global perspectives

    Should surging commodities challenge hawkish central banks?

    Should surging commodities challenge hawkish central banks?
    Aurèle Storno - Chief Investment Officer, Multi Asset

    Aurèle Storno

    Chief Investment Officer, Multi Asset
    Florian Ielpo - Head of Macro, Multi Asset

    Florian Ielpo

    Head of Macro, Multi Asset

    In the latest instalment of Simply put, where we make macro calls with a multi-asset perspective, we consider whether the significant and broad rise in commodities will prompt central banks to reconsider their planned hawkish actions.

     

    Need to know

    • Commodity markets have been rising for some time now, as demand has been strong
    • Now, supply constraints are reappearing and the rise in commodity prices is both large and wide
    • This creates downside risk for both consumption and earnings, supporting a moderation of central bank actions

     

    The risks of rising commodities

    The war in Ukraine has dispelled a story that long drove the financial news agenda: the Federal Reserve (Fed) being too slow in tightening monetary policy.

    Inflation is far from having moderated, but most market participants can feel the tide is turning – primarily by assessing commodity markets. Natural gas prices are again on their way up – and fast – but this is far from being all: the rise in commodity prices is much broader than that being suggested at first glance.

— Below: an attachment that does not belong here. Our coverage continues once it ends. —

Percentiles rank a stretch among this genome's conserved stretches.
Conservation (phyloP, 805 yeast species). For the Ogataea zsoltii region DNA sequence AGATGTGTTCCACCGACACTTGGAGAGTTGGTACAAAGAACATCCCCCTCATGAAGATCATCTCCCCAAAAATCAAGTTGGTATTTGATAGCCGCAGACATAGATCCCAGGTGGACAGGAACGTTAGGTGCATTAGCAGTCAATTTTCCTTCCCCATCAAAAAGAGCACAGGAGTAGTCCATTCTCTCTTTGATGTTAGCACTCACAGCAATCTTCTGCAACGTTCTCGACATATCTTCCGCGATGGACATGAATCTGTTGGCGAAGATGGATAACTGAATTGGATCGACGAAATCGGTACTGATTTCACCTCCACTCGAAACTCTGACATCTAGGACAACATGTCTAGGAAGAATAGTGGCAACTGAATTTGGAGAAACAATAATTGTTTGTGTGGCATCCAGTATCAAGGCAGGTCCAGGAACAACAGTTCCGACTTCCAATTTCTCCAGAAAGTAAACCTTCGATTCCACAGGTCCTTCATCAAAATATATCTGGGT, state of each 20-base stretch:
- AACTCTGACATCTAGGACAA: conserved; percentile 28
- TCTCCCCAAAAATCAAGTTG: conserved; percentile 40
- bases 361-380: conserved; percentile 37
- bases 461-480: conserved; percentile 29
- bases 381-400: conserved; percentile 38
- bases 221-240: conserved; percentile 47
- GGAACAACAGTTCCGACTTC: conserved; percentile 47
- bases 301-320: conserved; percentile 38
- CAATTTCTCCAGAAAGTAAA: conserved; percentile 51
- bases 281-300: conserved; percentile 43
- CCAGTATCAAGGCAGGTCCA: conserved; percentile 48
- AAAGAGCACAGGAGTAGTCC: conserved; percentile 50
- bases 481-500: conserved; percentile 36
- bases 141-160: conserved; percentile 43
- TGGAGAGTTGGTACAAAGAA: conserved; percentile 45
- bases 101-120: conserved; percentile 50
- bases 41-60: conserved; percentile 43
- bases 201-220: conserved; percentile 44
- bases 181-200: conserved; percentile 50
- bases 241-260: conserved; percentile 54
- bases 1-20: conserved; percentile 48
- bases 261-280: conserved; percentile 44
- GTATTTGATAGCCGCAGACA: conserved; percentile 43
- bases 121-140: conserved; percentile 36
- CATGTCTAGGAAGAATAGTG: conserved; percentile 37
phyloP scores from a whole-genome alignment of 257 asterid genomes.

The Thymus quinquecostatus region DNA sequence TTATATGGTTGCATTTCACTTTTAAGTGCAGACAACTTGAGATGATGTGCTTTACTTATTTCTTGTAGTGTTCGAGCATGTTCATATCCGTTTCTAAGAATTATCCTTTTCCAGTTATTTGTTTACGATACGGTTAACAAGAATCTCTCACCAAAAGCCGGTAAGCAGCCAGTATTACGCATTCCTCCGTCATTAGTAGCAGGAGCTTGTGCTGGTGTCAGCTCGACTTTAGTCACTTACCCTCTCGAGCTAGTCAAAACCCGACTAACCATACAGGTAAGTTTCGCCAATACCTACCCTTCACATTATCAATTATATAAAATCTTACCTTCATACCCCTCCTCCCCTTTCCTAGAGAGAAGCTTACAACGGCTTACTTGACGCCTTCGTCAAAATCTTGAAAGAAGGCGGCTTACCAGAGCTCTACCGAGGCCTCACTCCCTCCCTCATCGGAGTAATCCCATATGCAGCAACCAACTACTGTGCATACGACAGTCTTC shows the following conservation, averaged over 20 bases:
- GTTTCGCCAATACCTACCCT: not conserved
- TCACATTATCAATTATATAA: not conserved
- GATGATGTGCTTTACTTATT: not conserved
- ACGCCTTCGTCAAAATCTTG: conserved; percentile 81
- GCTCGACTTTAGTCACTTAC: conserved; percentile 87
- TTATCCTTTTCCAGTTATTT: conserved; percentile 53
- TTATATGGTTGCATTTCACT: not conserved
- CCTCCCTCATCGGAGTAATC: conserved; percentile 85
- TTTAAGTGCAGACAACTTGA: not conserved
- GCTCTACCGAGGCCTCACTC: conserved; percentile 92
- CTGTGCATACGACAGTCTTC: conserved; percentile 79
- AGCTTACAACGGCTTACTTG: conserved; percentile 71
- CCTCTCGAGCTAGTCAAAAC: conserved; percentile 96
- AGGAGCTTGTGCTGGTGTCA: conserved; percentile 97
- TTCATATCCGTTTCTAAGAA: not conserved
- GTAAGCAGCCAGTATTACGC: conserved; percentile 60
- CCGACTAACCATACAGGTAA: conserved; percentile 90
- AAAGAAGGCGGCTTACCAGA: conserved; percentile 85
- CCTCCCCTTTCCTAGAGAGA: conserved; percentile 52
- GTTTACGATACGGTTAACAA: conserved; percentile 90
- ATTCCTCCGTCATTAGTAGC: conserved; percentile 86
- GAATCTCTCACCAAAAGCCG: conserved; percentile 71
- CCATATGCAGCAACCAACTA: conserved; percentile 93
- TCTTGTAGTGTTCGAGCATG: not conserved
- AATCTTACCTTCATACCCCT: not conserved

Commodities have risen to the point where they pose a substantial risk to both consumption and earnings. Here is our take on what is happening and the market consequences.

     

    Oil: almost double its ‘fair’ price

    Every cycle tends to end in a commodity bull market. All multi-asset investors know this: late cycle demand saturates production capacity, which subsequently triggers energy and demand-driven inflation. That is when investors should diversify the most obvious diversifier – bonds – with other portfolio building blocks: commodities and inflation breakevens.

    We have probably not yet reached this terminal point, given the fact that the recovery is still young, but commodity markets are rising and participation is broad. Over the past 12 months, oil has experienced a stellar rise, which has then been convoyed by the whole energy complex. Figure 1 illustrates the relative evolution of oil prices versus a fundamental valuation indicator that encompasses production costs, industrial demand for oil and oil inventories. All these combined elements suggest a ‘fair’ price of about USD 61 per barrel, taking into account the 60 million barrels of released strategic reserves.